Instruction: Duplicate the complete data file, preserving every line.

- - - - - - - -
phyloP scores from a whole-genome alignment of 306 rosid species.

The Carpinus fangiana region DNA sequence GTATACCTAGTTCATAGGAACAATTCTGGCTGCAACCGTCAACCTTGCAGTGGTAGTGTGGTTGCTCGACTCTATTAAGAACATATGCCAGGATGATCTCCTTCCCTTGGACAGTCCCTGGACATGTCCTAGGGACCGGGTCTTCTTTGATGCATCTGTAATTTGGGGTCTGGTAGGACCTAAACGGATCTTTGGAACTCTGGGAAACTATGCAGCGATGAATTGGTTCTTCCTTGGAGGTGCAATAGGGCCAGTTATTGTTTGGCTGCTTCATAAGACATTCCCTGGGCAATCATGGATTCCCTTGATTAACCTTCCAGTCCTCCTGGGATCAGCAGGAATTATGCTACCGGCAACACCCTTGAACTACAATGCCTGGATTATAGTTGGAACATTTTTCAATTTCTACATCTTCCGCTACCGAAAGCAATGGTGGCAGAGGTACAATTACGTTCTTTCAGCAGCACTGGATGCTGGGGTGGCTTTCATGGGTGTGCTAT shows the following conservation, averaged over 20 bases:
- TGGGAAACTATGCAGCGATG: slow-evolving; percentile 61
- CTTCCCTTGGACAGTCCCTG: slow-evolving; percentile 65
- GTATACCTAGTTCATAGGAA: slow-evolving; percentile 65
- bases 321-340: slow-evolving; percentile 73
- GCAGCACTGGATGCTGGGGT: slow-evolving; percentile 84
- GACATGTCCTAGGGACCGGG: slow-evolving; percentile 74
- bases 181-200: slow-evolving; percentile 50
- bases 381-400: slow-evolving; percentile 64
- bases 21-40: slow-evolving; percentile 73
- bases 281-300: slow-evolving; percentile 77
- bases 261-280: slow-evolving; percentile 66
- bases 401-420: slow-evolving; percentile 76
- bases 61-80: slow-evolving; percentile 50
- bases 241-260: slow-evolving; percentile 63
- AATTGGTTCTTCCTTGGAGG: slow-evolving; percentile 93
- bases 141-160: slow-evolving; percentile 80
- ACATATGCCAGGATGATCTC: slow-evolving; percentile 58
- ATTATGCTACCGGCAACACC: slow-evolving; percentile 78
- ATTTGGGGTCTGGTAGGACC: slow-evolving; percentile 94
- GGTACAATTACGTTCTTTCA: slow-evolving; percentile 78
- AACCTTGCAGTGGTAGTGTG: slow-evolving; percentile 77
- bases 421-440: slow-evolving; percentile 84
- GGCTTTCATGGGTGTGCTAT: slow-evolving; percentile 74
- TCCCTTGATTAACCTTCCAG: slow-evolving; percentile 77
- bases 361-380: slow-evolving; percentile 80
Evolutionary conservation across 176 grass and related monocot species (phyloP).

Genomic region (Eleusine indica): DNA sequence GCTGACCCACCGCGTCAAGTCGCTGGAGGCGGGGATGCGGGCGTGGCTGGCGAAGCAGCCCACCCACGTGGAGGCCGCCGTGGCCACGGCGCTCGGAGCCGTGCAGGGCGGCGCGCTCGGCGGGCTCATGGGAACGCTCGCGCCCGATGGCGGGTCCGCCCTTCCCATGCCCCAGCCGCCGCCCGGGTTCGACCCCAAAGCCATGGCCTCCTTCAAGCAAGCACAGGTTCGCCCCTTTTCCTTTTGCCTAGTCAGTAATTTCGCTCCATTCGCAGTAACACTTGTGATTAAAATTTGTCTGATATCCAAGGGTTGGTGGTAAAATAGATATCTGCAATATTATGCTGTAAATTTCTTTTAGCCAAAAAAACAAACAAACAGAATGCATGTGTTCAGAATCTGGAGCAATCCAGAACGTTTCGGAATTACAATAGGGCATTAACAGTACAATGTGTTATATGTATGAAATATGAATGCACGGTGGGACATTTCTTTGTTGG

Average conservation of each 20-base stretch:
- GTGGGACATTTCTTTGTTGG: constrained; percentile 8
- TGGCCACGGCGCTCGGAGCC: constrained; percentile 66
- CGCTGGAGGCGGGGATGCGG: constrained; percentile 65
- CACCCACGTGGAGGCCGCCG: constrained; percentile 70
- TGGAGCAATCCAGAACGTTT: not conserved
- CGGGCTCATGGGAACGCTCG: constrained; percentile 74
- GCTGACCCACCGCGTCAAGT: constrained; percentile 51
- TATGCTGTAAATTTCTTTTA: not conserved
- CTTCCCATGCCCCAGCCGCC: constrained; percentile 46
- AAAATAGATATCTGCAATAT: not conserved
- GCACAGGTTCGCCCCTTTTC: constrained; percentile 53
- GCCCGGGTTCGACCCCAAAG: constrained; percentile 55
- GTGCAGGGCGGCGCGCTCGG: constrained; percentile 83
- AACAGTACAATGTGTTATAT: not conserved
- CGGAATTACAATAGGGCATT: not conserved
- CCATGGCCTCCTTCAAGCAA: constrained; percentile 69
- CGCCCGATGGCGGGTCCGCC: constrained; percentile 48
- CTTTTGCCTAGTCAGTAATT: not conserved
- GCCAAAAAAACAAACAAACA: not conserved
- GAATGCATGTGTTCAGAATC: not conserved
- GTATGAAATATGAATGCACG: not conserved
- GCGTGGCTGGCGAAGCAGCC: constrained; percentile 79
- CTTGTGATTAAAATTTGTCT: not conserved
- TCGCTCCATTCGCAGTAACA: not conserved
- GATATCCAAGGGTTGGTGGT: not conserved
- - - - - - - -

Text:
phyloP scores from a whole-genome alignment of 306 rosid species.

The Carpinus fangiana region DNA sequence GTATACCTAGTTCATAGGAACAATTCTGGCTGCAACCGTCAACCTTGCAGTGGTAGTGTGGTTGCTCGACTCTATTAAGAACATATGCCAGGATGATCTCCTTCCCTTGGACAGTCCCTGGACATGTCCTAGGGACCGGGTCTTCTTTGATGCATCTGTAATTTGGGGTCTGGTAGGACCTAAACGGATCTTTGGAACTCTGGGAAACTATGCAGCGATGAATTGGTTCTTCCTTGGAGGTGCAATAGGGCCAGTTATTGTTTGGCTGCTTCATAAGACATTCCCTGGGCAATCATGGATTCCCTTGATTAACCTTCCAGTCCTCCTGGGATCAGCAGGAATTATGCTACCGGCAACACCCTTGAACTACAATGCCTGGATTATAGTTGGAACATTTTTCAATTTCTACATCTTCCGCTACCGAAAGCAATGGTGGCAGAGGTACAATTACGTTCTTTCAGCAGCACTGGATGCTGGGGTGGCTTTCATGGGTGTGCTAT shows the following conservation, averaged over 20 bases:
- TGGGAAACTATGCAGCGATG: slow-evolving; percentile 61
- CTTCCCTTGGACAGTCCCTG: slow-evolving; percentile 65
- GTATACCTAGTTCATAGGAA: slow-evolving; percentile 65
- bases 321-340: slow-evolving; percentile 73
- GCAGCACTGGATGCTGGGGT: slow-evolving; percentile 84
- GACATGTCCTAGGGACCGGG: slow-evolving; percentile 74
- bases 181-200: slow-evolving; percentile 50
- bases 381-400: slow-evolving; percentile 64
- bases 21-40: slow-evolving; percentile 73
- bases 281-300: slow-evolving; percentile 77
- bases 261-280: slow-evolving; percentile 66
- bases 401-420: slow-evolving; percentile 76
- bases 61-80: slow-evolving; percentile 50
- bases 241-260: slow-evolving; percentile 63
- AATTGGTTCTTCCTTGGAGG: slow-evolving; percentile 93
- bases 141-160: slow-evolving; percentile 80
- ACATATGCCAGGATGATCTC: slow-evolving; percentile 58
- ATTATGCTACCGGCAACACC: slow-evolving; percentile 78
- ATTTGGGGTCTGGTAGGACC: slow-evolving; percentile 94
- GGTACAATTACGTTCTTTCA: slow-evolving; percentile 78
- AACCTTGCAGTGGTAGTGTG: slow-evolving; percentile 77
- bases 421-440: slow-evolving; percentile 84
- GGCTTTCATGGGTGTGCTAT: slow-evolving; percentile 74
- TCCCTTGATTAACCTTCCAG: slow-evolving; percentile 77
- bases 361-380: slow-evolving; percentile 80
Evolutionary conservation across 176 grass and related monocot species (phyloP).

Genomic region (Eleusine indica): DNA sequence GCTGACCCACCGCGTCAAGTCGCTGGAGGCGGGGATGCGGGCGTGGCTGGCGAAGCAGCCCACCCACGTGGAGGCCGCCGTGGCCACGGCGCTCGGAGCCGTGCAGGGCGGCGCGCTCGGCGGGCTCATGGGAACGCTCGCGCCCGATGGCGGGTCCGCCCTTCCCATGCCCCAGCCGCCGCCCGGGTTCGACCCCAAAGCCATGGCCTCCTTCAAGCAAGCACAGGTTCGCCCCTTTTCCTTTTGCCTAGTCAGTAATTTCGCTCCATTCGCAGTAACACTTGTGATTAAAATTTGTCTGATATCCAAGGGTTGGTGGTAAAATAGATATCTGCAATATTATGCTGTAAATTTCTTTTAGCCAAAAAAACAAACAAACAGAATGCATGTGTTCAGAATCTGGAGCAATCCAGAACGTTTCGGAATTACAATAGGGCATTAACAGTACAATGTGTTATATGTATGAAATATGAATGCACGGTGGGACATTTCTTTGTTGG

Average conservation of each 20-base stretch:
- GTGGGACATTTCTTTGTTGG: constrained; percentile 8
- TGGCCACGGCGCTCGGAGCC: constrained; percentile 66
- CGCTGGAGGCGGGGATGCGG: constrained; percentile 65
- CACCCACGTGGAGGCCGCCG: constrained; percentile 70
- TGGAGCAATCCAGAACGTTT: not conserved
- CGGGCTCATGGGAACGCTCG: constrained; percentile 74
- GCTGACCCACCGCGTCAAGT: constrained; percentile 51
- TATGCTGTAAATTTCTTTTA: not conserved
- CTTCCCATGCCCCAGCCGCC: constrained; percentile 46
- AAAATAGATATCTGCAATAT: not conserved
- GCACAGGTTCGCCCCTTTTC: constrained; percentile 53
- GCCCGGGTTCGACCCCAAAG: constrained; percentile 55
- GTGCAGGGCGGCGCGCTCGG: constrained; percentile 83
- AACAGTACAATGTGTTATAT: not conserved
- CGGAATTACAATAGGGCATT: not conserved
- CCATGGCCTCCTTCAAGCAA: constrained; percentile 69
- CGCCCGATGGCGGGTCCGCC: constrained; percentile 48
- CTTTTGCCTAGTCAGTAATT: not conserved
- GCCAAAAAAACAAACAAACA: not conserved
- GAATGCATGTGTTCAGAATC: not conserved
- GTATGAAATATGAATGCACG: not conserved
- GCGTGGCTGGCGAAGCAGCC: constrained; percentile 79
- CTTGTGATTAAAATTTGTCT: not conserved
- TCGCTCCATTCGCAGTAACA: not conserved
- GATATCCAAGGGTTGGTGGT: not conserved